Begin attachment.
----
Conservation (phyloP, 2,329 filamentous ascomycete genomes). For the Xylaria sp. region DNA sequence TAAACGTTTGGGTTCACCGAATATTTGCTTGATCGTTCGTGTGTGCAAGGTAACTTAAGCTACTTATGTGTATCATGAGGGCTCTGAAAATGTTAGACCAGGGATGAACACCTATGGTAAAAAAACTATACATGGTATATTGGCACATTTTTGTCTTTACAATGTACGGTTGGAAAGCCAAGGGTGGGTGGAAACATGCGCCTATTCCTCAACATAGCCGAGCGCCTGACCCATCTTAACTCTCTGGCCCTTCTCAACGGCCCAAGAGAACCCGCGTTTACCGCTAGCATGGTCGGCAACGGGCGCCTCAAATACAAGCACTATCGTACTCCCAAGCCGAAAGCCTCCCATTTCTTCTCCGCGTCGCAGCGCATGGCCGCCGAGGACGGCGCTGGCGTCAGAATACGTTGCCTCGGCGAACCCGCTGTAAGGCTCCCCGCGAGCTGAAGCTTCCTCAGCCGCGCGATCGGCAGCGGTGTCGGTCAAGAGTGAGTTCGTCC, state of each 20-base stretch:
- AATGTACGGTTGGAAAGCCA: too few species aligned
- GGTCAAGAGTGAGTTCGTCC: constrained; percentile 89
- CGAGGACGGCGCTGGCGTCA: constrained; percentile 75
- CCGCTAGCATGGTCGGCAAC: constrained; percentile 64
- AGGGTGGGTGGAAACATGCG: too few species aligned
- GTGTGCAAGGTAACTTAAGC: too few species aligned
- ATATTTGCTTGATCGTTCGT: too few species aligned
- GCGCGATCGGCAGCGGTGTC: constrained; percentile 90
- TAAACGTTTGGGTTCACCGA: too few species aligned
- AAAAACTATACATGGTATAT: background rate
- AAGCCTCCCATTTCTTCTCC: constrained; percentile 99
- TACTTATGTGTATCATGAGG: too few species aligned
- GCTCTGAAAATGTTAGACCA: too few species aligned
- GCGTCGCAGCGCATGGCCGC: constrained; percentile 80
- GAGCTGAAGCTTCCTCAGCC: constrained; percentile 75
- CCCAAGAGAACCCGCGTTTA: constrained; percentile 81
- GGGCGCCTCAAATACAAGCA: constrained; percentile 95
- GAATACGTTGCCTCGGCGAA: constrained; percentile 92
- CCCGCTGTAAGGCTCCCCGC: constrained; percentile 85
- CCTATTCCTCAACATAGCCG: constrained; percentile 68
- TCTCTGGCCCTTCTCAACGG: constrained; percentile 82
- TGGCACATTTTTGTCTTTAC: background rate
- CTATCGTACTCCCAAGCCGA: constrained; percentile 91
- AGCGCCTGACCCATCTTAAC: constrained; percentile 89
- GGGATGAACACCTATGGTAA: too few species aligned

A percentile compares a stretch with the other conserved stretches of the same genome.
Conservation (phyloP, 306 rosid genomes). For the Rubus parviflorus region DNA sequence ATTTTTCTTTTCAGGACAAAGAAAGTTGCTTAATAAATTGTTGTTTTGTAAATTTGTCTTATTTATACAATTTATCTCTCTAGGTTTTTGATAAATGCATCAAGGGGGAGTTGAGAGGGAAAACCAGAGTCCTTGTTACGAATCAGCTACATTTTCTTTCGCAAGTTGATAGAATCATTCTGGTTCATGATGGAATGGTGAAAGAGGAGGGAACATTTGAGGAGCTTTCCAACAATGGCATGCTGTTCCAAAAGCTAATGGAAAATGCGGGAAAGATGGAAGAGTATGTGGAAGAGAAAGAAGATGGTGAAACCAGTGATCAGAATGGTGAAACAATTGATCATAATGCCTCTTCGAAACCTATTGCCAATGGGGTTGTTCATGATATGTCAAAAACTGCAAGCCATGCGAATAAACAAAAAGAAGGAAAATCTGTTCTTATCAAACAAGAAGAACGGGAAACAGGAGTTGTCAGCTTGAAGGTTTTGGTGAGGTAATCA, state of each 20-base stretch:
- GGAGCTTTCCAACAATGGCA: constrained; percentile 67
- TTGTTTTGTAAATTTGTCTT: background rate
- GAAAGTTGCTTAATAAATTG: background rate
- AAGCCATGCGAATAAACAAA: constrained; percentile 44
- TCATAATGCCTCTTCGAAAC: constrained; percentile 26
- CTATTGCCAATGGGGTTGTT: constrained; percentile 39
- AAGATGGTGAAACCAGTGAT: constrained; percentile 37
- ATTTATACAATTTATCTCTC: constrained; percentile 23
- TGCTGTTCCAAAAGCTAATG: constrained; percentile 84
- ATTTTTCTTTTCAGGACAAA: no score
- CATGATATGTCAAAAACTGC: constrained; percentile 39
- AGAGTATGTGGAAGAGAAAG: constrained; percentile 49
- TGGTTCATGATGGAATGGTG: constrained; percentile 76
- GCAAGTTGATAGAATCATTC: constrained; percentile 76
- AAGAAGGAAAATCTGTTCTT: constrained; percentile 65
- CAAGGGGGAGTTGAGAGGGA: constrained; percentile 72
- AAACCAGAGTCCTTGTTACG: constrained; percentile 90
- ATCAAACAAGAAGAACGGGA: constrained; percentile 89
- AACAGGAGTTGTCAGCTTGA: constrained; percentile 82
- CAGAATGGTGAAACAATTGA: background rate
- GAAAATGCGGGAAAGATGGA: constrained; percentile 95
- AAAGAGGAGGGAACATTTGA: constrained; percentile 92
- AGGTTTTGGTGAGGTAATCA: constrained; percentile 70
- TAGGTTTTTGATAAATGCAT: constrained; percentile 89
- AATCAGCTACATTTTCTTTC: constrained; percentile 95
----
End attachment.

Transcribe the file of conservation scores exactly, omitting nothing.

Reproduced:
Conservation (phyloP, 2,329 filamentous ascomycete genomes). For the Xylaria sp. region DNA sequence TAAACGTTTGGGTTCACCGAATATTTGCTTGATCGTTCGTGTGTGCAAGGTAACTTAAGCTACTTATGTGTATCATGAGGGCTCTGAAAATGTTAGACCAGGGATGAACACCTATGGTAAAAAAACTATACATGGTATATTGGCACATTTTTGTCTTTACAATGTACGGTTGGAAAGCCAAGGGTGGGTGGAAACATGCGCCTATTCCTCAACATAGCCGAGCGCCTGACCCATCTTAACTCTCTGGCCCTTCTCAACGGCCCAAGAGAACCCGCGTTTACCGCTAGCATGGTCGGCAACGGGCGCCTCAAATACAAGCACTATCGTACTCCCAAGCCGAAAGCCTCCCATTTCTTCTCCGCGTCGCAGCGCATGGCCGCCGAGGACGGCGCTGGCGTCAGAATACGTTGCCTCGGCGAACCCGCTGTAAGGCTCCCCGCGAGCTGAAGCTTCCTCAGCCGCGCGATCGGCAGCGGTGTCGGTCAAGAGTGAGTTCGTCC, state of each 20-base stretch:
- AATGTACGGTTGGAAAGCCA: too few species aligned
- GGTCAAGAGTGAGTTCGTCC: constrained; percentile 89
- CGAGGACGGCGCTGGCGTCA: constrained; percentile 75
- CCGCTAGCATGGTCGGCAAC: constrained; percentile 64
- AGGGTGGGTGGAAACATGCG: too few species aligned
- GTGTGCAAGGTAACTTAAGC: too few species aligned
- ATATTTGCTTGATCGTTCGT: too few species aligned
- GCGCGATCGGCAGCGGTGTC: constrained; percentile 90
- TAAACGTTTGGGTTCACCGA: too few species aligned
- AAAAACTATACATGGTATAT: background rate
- AAGCCTCCCATTTCTTCTCC: constrained; percentile 99
- TACTTATGTGTATCATGAGG: too few species aligned
- GCTCTGAAAATGTTAGACCA: too few species aligned
- GCGTCGCAGCGCATGGCCGC: constrained; percentile 80
- GAGCTGAAGCTTCCTCAGCC: constrained; percentile 75
- CCCAAGAGAACCCGCGTTTA: constrained; percentile 81
- GGGCGCCTCAAATACAAGCA: constrained; percentile 95
- GAATACGTTGCCTCGGCGAA: constrained; percentile 92
- CCCGCTGTAAGGCTCCCCGC: constrained; percentile 85
- CCTATTCCTCAACATAGCCG: constrained; percentile 68
- TCTCTGGCCCTTCTCAACGG: constrained; percentile 82
- TGGCACATTTTTGTCTTTAC: background rate
- CTATCGTACTCCCAAGCCGA: constrained; percentile 91
- AGCGCCTGACCCATCTTAAC: constrained; percentile 89
- GGGATGAACACCTATGGTAA: too few species aligned

A percentile compares a stretch with the other conserved stretches of the same genome.
Conservation (phyloP, 306 rosid genomes). For the Rubus parviflorus region DNA sequence ATTTTTCTTTTCAGGACAAAGAAAGTTGCTTAATAAATTGTTGTTTTGTAAATTTGTCTTATTTATACAATTTATCTCTCTAGGTTTTTGATAAATGCATCAAGGGGGAGTTGAGAGGGAAAACCAGAGTCCTTGTTACGAATCAGCTACATTTTCTTTCGCAAGTTGATAGAATCATTCTGGTTCATGATGGAATGGTGAAAGAGGAGGGAACATTTGAGGAGCTTTCCAACAATGGCATGCTGTTCCAAAAGCTAATGGAAAATGCGGGAAAGATGGAAGAGTATGTGGAAGAGAAAGAAGATGGTGAAACCAGTGATCAGAATGGTGAAACAATTGATCATAATGCCTCTTCGAAACCTATTGCCAATGGGGTTGTTCATGATATGTCAAAAACTGCAAGCCATGCGAATAAACAAAAAGAAGGAAAATCTGTTCTTATCAAACAAGAAGAACGGGAAACAGGAGTTGTCAGCTTGAAGGTTTTGGTGAGGTAATCA, state of each 20-base stretch:
- GGAGCTTTCCAACAATGGCA: constrained; percentile 67
- TTGTTTTGTAAATTTGTCTT: background rate
- GAAAGTTGCTTAATAAATTG: background rate
- AAGCCATGCGAATAAACAAA: constrained; percentile 44
- TCATAATGCCTCTTCGAAAC: constrained; percentile 26
- CTATTGCCAATGGGGTTGTT: constrained; percentile 39
- AAGATGGTGAAACCAGTGAT: constrained; percentile 37
- ATTTATACAATTTATCTCTC: constrained; percentile 23
- TGCTGTTCCAAAAGCTAATG: constrained; percentile 84
- ATTTTTCTTTTCAGGACAAA: no score
- CATGATATGTCAAAAACTGC: constrained; percentile 39
- AGAGTATGTGGAAGAGAAAG: constrained; percentile 49
- TGGTTCATGATGGAATGGTG: constrained; percentile 76
- GCAAGTTGATAGAATCATTC: constrained; percentile 76
- AAGAAGGAAAATCTGTTCTT: constrained; percentile 65
- CAAGGGGGAGTTGAGAGGGA: constrained; percentile 72
- AAACCAGAGTCCTTGTTACG: constrained; percentile 90
- ATCAAACAAGAAGAACGGGA: constrained; percentile 89
- AACAGGAGTTGTCAGCTTGA: constrained; percentile 82
- CAGAATGGTGAAACAATTGA: background rate
- GAAAATGCGGGAAAGATGGA: constrained; percentile 95
- AAAGAGGAGGGAACATTTGA: constrained; percentile 92
- AGGTTTTGGTGAGGTAATCA: constrained; percentile 70
- TAGGTTTTTGATAAATGCAT: constrained; percentile 89
- AATCAGCTACATTTTCTTTC: constrained; percentile 95